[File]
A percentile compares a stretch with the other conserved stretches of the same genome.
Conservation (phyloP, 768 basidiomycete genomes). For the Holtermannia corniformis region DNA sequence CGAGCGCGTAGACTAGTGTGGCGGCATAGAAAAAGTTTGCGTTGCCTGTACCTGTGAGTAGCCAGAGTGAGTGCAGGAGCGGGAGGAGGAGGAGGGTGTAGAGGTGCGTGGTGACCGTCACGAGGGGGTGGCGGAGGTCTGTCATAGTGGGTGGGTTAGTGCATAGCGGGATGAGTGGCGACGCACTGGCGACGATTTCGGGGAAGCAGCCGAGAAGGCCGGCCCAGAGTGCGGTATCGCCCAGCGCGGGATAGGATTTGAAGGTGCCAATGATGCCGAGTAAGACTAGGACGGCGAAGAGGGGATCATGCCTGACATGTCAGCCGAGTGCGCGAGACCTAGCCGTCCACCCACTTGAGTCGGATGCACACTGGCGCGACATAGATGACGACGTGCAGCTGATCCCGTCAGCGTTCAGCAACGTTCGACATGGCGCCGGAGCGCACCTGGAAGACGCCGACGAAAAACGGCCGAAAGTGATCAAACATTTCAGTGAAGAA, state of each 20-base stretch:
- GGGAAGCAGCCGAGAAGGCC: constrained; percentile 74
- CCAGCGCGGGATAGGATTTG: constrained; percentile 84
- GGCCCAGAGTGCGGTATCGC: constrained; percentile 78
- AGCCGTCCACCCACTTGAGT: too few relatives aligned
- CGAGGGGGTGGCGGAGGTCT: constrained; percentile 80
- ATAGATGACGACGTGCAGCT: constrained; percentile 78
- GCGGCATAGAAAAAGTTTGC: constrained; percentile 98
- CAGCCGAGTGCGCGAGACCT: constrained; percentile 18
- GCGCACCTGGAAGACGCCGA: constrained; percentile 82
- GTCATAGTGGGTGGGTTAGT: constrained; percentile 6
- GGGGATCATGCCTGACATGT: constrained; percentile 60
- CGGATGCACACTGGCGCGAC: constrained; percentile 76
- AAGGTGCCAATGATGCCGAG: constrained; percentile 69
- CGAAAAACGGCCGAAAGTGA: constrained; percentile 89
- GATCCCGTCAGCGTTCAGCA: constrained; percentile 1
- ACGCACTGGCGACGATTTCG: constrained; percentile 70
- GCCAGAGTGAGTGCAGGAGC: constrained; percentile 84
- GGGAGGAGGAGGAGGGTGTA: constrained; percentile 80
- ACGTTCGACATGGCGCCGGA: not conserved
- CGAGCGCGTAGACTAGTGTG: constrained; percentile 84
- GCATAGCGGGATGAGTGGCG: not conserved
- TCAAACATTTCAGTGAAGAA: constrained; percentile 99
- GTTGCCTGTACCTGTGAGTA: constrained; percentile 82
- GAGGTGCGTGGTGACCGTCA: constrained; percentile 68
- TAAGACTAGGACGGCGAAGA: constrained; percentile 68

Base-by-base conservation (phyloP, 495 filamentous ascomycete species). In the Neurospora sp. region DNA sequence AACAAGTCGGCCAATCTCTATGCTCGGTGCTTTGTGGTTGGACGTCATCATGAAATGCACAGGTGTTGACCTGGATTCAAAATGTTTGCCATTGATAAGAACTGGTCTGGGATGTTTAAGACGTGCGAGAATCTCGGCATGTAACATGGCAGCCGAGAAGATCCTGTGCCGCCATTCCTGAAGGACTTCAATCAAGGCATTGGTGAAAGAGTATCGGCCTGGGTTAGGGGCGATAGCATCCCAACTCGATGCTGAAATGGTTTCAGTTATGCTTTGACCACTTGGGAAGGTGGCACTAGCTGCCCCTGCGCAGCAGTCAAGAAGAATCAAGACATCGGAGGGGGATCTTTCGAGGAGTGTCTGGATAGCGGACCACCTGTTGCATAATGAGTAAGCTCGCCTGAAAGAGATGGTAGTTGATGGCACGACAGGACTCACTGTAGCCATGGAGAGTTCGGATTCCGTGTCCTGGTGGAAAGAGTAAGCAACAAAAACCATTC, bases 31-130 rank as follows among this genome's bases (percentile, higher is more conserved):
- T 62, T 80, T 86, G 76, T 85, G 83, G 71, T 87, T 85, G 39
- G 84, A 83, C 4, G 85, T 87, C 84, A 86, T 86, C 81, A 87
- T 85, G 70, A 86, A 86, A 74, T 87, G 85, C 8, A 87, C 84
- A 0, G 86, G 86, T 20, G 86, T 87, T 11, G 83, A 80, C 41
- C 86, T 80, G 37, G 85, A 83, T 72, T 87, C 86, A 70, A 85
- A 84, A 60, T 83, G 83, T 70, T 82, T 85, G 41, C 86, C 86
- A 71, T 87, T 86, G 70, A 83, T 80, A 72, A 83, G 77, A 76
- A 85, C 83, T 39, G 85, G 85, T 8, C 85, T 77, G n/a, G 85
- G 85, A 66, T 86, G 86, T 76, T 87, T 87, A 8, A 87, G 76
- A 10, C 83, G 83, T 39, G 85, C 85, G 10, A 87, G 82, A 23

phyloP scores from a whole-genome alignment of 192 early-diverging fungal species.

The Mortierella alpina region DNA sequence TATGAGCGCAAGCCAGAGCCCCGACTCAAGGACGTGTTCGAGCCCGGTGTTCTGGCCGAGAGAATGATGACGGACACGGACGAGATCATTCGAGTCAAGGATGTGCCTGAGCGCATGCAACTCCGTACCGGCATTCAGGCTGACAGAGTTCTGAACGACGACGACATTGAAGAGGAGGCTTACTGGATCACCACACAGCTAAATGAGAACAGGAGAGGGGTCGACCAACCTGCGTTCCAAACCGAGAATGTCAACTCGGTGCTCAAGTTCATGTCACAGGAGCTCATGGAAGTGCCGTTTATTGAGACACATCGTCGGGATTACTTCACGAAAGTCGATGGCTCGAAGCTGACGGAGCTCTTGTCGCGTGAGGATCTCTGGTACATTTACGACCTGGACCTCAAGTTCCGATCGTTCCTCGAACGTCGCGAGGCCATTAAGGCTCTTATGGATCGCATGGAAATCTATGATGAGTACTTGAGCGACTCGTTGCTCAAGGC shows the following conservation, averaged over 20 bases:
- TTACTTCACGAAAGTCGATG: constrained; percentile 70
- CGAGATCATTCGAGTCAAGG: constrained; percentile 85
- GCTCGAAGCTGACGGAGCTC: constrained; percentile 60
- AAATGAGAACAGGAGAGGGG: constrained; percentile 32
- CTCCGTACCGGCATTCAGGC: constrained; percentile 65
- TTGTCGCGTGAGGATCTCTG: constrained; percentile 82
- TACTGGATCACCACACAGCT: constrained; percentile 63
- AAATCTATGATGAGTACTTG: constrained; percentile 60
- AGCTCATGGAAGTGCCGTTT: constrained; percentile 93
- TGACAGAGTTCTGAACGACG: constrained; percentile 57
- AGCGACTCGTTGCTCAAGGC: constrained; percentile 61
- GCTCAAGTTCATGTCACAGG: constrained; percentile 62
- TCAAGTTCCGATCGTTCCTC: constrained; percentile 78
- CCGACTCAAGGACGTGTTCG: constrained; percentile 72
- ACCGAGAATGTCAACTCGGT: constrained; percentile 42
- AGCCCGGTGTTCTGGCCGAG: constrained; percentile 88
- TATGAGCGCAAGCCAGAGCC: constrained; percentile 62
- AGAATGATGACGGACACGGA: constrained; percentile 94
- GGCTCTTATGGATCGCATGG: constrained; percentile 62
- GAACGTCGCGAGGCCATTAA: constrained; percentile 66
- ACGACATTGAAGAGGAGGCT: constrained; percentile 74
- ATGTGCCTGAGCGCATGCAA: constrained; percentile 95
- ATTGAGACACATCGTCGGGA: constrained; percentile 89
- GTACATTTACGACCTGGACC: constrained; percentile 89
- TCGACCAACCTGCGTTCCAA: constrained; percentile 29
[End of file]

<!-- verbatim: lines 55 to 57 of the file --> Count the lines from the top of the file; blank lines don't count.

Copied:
- ACCGAGAATGTCAACTCGGT: constrained; percentile 42
- AGCCCGGTGTTCTGGCCGAG: constrained; percentile 88
- TATGAGCGCAAGCCAGAGCC: constrained; percentile 62